But the original plan always called for the house to be renovated upon our return from California, using the rents collected while we were away. Honestly, new floorings and a fresh coat of paint would go a pretty long way to make the house look pretty nice again. The kitchen and bathrooms are 40 years old but they are functional and have been "refreshed" once already.
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Old 12-14-2015, 07:31 PM   #13
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I don't think it is usually a good idea to tear down and then build fewer square feet.

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Old 12-14-2015, 07:44 PM   #14
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Real estate is all about location. Since the location of your house seems to be very desirable, I recommend eliminating Option #1. Option #3, tear down and rebuild, may yield an excellent result, but may be a money pit.

In your shoes, I would do some minimal upgrades such as painting, and move back home. Settle into the neighborhood again. Meet with a couple of architects. They have amazing creative ideas and may be able to come up with a renovation that will blow you away. Let a plan evolve over a year. Proceed at your own pace. There is no rush.
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Old 12-14-2015, 07:49 PM   #15
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Without seeing the existing floor plan and the levels it would be tough to judge whether Option 2 is viable BUT it is an interesting idea to take the basic bones and adjust the interior while keeping as much of the existing house as you can. Unless the house is lots of different levels it would seem you could make some infill adjustments, etc and eliminate many of the stair issues. I just completed a house design that is under construction and we basically did something similar (but not as many levels as you imply your house has).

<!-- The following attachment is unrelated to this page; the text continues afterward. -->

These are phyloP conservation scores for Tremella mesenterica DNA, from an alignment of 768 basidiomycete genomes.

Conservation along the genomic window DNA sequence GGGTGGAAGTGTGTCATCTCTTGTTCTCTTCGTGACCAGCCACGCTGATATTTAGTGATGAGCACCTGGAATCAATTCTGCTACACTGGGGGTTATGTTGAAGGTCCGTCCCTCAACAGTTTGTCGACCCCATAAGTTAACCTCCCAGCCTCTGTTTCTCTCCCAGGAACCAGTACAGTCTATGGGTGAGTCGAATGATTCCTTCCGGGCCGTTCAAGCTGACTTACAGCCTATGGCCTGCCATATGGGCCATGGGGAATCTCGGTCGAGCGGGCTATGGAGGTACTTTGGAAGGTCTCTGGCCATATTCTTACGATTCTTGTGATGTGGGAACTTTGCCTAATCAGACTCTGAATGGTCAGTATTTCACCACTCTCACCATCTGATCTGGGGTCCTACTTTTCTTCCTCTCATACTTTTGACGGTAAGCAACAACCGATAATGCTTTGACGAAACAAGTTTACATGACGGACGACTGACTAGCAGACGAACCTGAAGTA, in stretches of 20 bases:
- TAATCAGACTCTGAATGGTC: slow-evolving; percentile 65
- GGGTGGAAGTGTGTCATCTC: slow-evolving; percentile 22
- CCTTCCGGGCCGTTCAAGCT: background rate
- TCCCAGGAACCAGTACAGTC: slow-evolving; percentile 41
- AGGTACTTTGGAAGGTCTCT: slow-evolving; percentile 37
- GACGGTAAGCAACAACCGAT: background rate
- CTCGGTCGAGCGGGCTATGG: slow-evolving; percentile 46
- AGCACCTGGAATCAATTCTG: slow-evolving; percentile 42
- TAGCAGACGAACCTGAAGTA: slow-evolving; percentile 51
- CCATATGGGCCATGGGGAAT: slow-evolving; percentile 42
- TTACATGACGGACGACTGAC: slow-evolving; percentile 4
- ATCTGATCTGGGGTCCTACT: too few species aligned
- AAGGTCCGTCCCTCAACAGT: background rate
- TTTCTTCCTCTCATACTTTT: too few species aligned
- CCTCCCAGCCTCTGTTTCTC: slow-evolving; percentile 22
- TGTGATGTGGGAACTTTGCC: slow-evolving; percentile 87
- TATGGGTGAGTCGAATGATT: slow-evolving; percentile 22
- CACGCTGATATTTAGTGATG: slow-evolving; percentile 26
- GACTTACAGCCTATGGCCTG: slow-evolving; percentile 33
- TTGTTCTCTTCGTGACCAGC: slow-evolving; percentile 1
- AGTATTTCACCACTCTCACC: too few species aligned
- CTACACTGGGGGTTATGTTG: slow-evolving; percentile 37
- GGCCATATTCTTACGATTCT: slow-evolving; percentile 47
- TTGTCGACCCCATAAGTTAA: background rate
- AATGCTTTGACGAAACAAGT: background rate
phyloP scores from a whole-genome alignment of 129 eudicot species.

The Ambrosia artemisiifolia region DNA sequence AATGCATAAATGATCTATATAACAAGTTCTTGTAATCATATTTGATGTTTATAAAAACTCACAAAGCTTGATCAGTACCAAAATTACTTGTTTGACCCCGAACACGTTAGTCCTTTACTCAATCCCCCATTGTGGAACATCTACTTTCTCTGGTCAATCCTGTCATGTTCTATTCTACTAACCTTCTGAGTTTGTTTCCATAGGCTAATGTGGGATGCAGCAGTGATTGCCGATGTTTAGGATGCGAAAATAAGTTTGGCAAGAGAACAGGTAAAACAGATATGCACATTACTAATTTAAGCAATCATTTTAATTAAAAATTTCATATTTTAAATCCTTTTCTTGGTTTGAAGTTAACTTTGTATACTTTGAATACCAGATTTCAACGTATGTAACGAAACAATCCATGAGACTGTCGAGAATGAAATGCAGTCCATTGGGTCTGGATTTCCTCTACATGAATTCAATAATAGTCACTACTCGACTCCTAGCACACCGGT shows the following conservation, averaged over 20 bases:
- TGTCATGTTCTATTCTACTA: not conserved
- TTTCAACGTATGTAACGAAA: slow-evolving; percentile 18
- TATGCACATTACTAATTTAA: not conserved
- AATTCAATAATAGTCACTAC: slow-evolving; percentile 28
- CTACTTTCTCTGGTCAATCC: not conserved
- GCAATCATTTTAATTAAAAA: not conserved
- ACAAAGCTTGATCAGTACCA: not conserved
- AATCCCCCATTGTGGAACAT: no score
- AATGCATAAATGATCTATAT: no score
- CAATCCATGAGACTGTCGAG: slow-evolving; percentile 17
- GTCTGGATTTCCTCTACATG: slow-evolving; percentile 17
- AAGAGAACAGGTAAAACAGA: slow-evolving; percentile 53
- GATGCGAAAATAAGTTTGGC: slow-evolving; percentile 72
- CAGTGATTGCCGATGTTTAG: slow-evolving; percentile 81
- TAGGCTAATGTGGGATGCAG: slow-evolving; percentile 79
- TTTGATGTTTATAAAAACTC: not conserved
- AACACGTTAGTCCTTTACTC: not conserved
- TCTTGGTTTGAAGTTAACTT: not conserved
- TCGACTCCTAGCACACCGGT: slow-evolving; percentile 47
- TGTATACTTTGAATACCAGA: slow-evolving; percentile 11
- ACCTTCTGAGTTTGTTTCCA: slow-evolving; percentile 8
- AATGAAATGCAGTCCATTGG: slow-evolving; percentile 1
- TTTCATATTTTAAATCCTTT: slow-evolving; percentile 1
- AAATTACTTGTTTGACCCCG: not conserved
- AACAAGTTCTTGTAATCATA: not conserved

Other than that Option 3 is a good idea and probably the simplest, although the most expensive (well Option 2 has the potential to be expensive too!).

The downsides to these two options is you have to find place to reside and then move AGAIN after the house is renovated and/or built.

The modifications to the floor plans would be relatively minimal, no moving walls or anything. I would like to create an opening between the kitchen and family room (load-bearing wall), and another opening between the dining room and family room (load-bearing wall), to create a large kitchen/living room/dining room space with plenty of (existing) windows. Then the master bathroom is currently divided by a wall into 2 parts (vanity and shower/toilet) and I would like to remove that small, non-load bearing wall to create a larger bathroom.